Why Are My Intraday Table Timestamps Set In The Future When I Query Them?
Simmer Clips #2
The intraday table is automatically generated in your Google BigQuery dataset when you enable the streaming export in Google Analytics 4 settings.
The intraday table is named
events_intraday_YYYYMMDD and typically there’s just one of those – timestamped for today.
(If you disable the daily table export option and/or something prevents GA4 from deleting these tables you might see more than one).
The intraday table is near realtime – the latency of data hitting the table vs. when it was recorded in the data source might be as low as a few seconds.
It can thus throw you off when you see that some of the event timestamps are in the future (or too far in the past to make sense).
There is a very simple reason for this and an equally simple solution. In this article we’ll take a look at why this happens and how to solve this in your queries.
If you prefer this walkthrough in video format, you can check out the video below.
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The intraday table
The table named
events_intraday_YYYYMMDD is the intraday table because it accumulates data throughout the day, as new events are passed through Google Analytics 4.
It’s different from the daily tables (
events_YYYYMMDD) as those are exported once per day in bulk.
As intraday collects the data from “today” in realtime, you first need to agree with Google BigQuery on what “today” refers to. BigQuery can’t guess what timezone you want to query, which is why the default UNIX timestamp format of the
event_timestamp column in BigQuery is always in UTC time.
You’ll get a list of all the hours in your intraday table with this query:
SELECT EXTRACT(hour FROM TIMESTAMP_MICROS(event_timestamp)) AS hour FROM `project.dataset.events_intraday_YYYYMMDD` GROUP BY hour ORDER BY hour
Now, depending on whether your Google Analytics 4 property timezone setting is behind or ahead of UTC, you might see hits either in the future (if you’re behind UTC) or too far in the past (if you’re ahead of UTC, as I am).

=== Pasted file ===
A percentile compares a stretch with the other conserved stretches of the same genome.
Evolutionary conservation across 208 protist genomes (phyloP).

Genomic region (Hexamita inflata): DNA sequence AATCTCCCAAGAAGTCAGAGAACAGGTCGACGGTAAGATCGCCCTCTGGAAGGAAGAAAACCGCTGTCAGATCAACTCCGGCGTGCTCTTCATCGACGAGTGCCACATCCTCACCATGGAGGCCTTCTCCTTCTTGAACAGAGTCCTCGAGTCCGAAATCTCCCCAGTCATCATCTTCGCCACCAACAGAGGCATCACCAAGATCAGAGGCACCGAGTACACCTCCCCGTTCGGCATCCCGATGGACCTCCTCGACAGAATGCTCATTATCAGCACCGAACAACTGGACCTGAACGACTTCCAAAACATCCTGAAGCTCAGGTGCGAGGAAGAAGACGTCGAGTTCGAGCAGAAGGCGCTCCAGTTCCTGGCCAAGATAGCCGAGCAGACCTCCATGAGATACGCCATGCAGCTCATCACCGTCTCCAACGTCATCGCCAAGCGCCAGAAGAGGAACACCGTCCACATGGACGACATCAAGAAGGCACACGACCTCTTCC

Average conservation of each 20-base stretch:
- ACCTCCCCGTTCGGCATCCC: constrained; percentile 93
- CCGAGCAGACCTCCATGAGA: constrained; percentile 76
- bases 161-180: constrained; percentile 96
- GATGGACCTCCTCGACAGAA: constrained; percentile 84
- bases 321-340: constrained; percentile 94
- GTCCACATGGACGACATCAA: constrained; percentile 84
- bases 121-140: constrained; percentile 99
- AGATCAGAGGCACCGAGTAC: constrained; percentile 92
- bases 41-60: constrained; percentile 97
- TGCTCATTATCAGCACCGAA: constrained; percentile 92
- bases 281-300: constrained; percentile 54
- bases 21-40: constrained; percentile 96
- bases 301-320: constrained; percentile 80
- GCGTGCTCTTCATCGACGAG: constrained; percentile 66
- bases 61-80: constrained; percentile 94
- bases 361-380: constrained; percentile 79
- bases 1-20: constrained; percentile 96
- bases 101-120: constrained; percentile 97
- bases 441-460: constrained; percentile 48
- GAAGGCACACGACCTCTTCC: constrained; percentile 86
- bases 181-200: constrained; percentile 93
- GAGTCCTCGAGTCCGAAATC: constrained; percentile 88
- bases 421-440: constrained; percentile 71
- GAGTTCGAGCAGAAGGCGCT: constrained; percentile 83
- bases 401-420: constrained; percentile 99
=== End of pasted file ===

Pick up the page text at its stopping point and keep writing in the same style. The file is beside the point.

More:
You can check your property settings in GA4 Admin -> Property Settings.
In this case, the reporting timezone for my GA4 data is UTC/GMT +2, which means that I’ll consistently see my UTC timestamps reported two hours in the past. Fortunately there’s an easy way to fix this in your SQL queries.
Use timezone to clarify your date/time-related queries
EXTRACT function, by default, extracts the part from the UTC timestamp. So in the query example above, the hour of day is set in UTC, which means that it will be off by 2 hours when I compare it with the actual time when GA4 reported the hit.
You can add an extra parameter to the
AT TIME ZONE. The value for this parameter needs to be a recognized timezone name (e.g.
"Europe/Helsinki") or a UTC offset in hours (e.g.
When you then run the query, the extraction happens relative to the timezone you specified. Here’s a sample query that compares the UTC output and the conversion to my local timezone.
SELECT EXTRACT(DAY FROM TIMESTAMP_MICROS(event_timestamp)) AS day_utc, EXTRACT(hour FROM TIMESTAMP_MICROS(event_timestamp)) AS hour_utc, EXTRACT(DAY FROM TIMESTAMP_MICROS(event_timestamp) AT TIME ZONE "Europe/Helsinki") AS day_local, EXTRACT(hour FROM TIMESTAMP_MICROS(event_timestamp) AT time zone "Europe/Helsinki") AS hour_local FROM `simoahava-com.analytics_206575074.events_intraday_20221128` GROUP BY 1,2,3,4 ORDER BY 4
It’s a simple solution but nevertheless effective.
Note that typically when you do queries directly against the timestamp, using
TIMESTAMP_MICROS, for example, the output is shown in UTC. You can use functions like
DATETIME, which accept an optional timezone parameter if you want to display the timestamp in some other timezone.
The UNIX timestamp counts the amount of time (typically in milliseconds) that has elapsed since January 1, 1970. It’s a fairly standardized way of aligning events in time. This timestamp is always in UTC time.
event_timestamp column in the Google Analytics 4 export to Google BigQuery is a UNIX timestamp in microseconds (accurate to one millionth of a second). When you convert it into a BigQuery timestamp type with
TIMESTAMP_MICROS, the value is displayed and handled in UTC time.
Typically this makes little different, because you’re not necessarily interested in how that timestamp relates to your local time, but when working with realtime (or near realtime) data, the results can seem disorienting.
Luckily SQL has you covered, and you can use timezone conversions with your date and time functions handily. You just need to know what the relevant timezone is!